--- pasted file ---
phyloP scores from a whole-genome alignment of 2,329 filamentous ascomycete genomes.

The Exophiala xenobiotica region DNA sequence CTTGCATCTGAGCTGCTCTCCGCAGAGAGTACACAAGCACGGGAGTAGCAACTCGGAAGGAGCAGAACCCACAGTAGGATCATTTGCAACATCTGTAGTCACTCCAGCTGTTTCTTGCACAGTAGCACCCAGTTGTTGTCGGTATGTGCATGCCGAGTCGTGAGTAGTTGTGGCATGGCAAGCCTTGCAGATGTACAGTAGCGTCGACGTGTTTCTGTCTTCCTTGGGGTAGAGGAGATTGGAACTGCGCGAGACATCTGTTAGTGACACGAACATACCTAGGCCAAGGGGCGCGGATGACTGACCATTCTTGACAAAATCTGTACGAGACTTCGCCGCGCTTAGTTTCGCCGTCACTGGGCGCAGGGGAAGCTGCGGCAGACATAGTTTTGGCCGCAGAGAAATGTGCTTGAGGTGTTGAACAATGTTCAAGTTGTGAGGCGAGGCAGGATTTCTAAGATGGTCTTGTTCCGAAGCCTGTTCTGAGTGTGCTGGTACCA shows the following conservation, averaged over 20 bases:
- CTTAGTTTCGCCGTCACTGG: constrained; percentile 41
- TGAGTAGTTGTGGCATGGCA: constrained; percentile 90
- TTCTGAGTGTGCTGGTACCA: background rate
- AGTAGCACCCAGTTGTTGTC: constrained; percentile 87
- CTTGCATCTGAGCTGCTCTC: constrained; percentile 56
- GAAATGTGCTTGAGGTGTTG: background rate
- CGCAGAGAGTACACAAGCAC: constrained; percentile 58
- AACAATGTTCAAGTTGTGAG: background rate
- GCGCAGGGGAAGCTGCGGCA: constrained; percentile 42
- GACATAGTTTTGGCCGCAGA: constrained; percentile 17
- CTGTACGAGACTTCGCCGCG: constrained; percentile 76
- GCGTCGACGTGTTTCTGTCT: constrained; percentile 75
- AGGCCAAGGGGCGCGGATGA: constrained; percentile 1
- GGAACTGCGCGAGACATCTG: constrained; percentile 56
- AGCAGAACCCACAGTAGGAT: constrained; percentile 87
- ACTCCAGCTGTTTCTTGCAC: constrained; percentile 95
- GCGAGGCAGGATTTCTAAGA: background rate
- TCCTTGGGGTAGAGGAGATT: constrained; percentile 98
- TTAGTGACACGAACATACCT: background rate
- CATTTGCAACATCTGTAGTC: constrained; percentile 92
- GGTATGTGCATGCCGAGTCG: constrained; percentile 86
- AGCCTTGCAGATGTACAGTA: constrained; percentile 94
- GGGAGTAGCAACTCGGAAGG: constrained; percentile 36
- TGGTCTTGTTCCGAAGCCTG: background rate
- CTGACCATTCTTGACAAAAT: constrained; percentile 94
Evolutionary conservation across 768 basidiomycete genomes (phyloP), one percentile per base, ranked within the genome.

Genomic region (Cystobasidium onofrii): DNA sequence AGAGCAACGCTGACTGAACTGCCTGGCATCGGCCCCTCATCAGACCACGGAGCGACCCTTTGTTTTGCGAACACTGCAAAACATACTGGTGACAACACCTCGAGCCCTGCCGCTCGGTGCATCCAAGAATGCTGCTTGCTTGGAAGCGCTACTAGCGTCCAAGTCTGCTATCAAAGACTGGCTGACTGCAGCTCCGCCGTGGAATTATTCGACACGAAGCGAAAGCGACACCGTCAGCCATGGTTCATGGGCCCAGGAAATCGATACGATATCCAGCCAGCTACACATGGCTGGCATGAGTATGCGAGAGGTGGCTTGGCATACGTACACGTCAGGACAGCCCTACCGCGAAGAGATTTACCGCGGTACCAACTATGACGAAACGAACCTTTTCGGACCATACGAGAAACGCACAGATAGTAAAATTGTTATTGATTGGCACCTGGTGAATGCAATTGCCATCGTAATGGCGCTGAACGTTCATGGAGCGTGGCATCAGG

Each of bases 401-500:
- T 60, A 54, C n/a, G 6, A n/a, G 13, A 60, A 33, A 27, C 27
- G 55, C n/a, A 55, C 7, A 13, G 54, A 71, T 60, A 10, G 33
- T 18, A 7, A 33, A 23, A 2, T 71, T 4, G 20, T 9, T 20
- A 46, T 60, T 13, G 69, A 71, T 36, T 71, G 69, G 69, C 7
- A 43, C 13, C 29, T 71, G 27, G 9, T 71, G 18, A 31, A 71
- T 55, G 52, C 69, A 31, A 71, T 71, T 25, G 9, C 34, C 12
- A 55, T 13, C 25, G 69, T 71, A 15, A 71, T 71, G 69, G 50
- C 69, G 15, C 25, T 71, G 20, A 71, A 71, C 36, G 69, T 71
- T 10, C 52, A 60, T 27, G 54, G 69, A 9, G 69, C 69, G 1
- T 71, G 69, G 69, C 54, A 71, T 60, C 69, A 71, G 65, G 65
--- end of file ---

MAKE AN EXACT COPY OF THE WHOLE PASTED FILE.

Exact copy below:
phyloP scores from a whole-genome alignment of 2,329 filamentous ascomycete genomes.

The Exophiala xenobiotica region DNA sequence CTTGCATCTGAGCTGCTCTCCGCAGAGAGTACACAAGCACGGGAGTAGCAACTCGGAAGGAGCAGAACCCACAGTAGGATCATTTGCAACATCTGTAGTCACTCCAGCTGTTTCTTGCACAGTAGCACCCAGTTGTTGTCGGTATGTGCATGCCGAGTCGTGAGTAGTTGTGGCATGGCAAGCCTTGCAGATGTACAGTAGCGTCGACGTGTTTCTGTCTTCCTTGGGGTAGAGGAGATTGGAACTGCGCGAGACATCTGTTAGTGACACGAACATACCTAGGCCAAGGGGCGCGGATGACTGACCATTCTTGACAAAATCTGTACGAGACTTCGCCGCGCTTAGTTTCGCCGTCACTGGGCGCAGGGGAAGCTGCGGCAGACATAGTTTTGGCCGCAGAGAAATGTGCTTGAGGTGTTGAACAATGTTCAAGTTGTGAGGCGAGGCAGGATTTCTAAGATGGTCTTGTTCCGAAGCCTGTTCTGAGTGTGCTGGTACCA shows the following conservation, averaged over 20 bases:
- CTTAGTTTCGCCGTCACTGG: constrained; percentile 41
- TGAGTAGTTGTGGCATGGCA: constrained; percentile 90
- TTCTGAGTGTGCTGGTACCA: background rate
- AGTAGCACCCAGTTGTTGTC: constrained; percentile 87
- CTTGCATCTGAGCTGCTCTC: constrained; percentile 56
- GAAATGTGCTTGAGGTGTTG: background rate
- CGCAGAGAGTACACAAGCAC: constrained; percentile 58
- AACAATGTTCAAGTTGTGAG: background rate
- GCGCAGGGGAAGCTGCGGCA: constrained; percentile 42
- GACATAGTTTTGGCCGCAGA: constrained; percentile 17
- CTGTACGAGACTTCGCCGCG: constrained; percentile 76
- GCGTCGACGTGTTTCTGTCT: constrained; percentile 75
- AGGCCAAGGGGCGCGGATGA: constrained; percentile 1
- GGAACTGCGCGAGACATCTG: constrained; percentile 56
- AGCAGAACCCACAGTAGGAT: constrained; percentile 87
- ACTCCAGCTGTTTCTTGCAC: constrained; percentile 95
- GCGAGGCAGGATTTCTAAGA: background rate
- TCCTTGGGGTAGAGGAGATT: constrained; percentile 98
- TTAGTGACACGAACATACCT: background rate
- CATTTGCAACATCTGTAGTC: constrained; percentile 92
- GGTATGTGCATGCCGAGTCG: constrained; percentile 86
- AGCCTTGCAGATGTACAGTA: constrained; percentile 94
- GGGAGTAGCAACTCGGAAGG: constrained; percentile 36
- TGGTCTTGTTCCGAAGCCTG: background rate
- CTGACCATTCTTGACAAAAT: constrained; percentile 94
Evolutionary conservation across 768 basidiomycete genomes (phyloP), one percentile per base, ranked within the genome.

Genomic region (Cystobasidium onofrii): DNA sequence AGAGCAACGCTGACTGAACTGCCTGGCATCGGCCCCTCATCAGACCACGGAGCGACCCTTTGTTTTGCGAACACTGCAAAACATACTGGTGACAACACCTCGAGCCCTGCCGCTCGGTGCATCCAAGAATGCTGCTTGCTTGGAAGCGCTACTAGCGTCCAAGTCTGCTATCAAAGACTGGCTGACTGCAGCTCCGCCGTGGAATTATTCGACACGAAGCGAAAGCGACACCGTCAGCCATGGTTCATGGGCCCAGGAAATCGATACGATATCCAGCCAGCTACACATGGCTGGCATGAGTATGCGAGAGGTGGCTTGGCATACGTACACGTCAGGACAGCCCTACCGCGAAGAGATTTACCGCGGTACCAACTATGACGAAACGAACCTTTTCGGACCATACGAGAAACGCACAGATAGTAAAATTGTTATTGATTGGCACCTGGTGAATGCAATTGCCATCGTAATGGCGCTGAACGTTCATGGAGCGTGGCATCAGG

Each of bases 401-500:
- T 60, A 54, C n/a, G 6, A n/a, G 13, A 60, A 33, A 27, C 27
- G 55, C n/a, A 55, C 7, A 13, G 54, A 71, T 60, A 10, G 33
- T 18, A 7, A 33, A 23, A 2, T 71, T 4, G 20, T 9, T 20
- A 46, T 60, T 13, G 69, A 71, T 36, T 71, G 69, G 69, C 7
- A 43, C 13, C 29, T 71, G 27, G 9, T 71, G 18, A 31, A 71
- T 55, G 52, C 69, A 31, A 71, T 71, T 25, G 9, C 34, C 12
- A 55, T 13, C 25, G 69, T 71, A 15, A 71, T 71, G 69, G 50
- C 69, G 15, C 25, T 71, G 20, A 71, A 71, C 36, G 69, T 71
- T 10, C 52, A 60, T 27, G 54, G 69, A 9, G 69, C 69, G 1
- T 71, G 69, G 69, C 54, A 71, T 60, C 69, A 71, G 65, G 65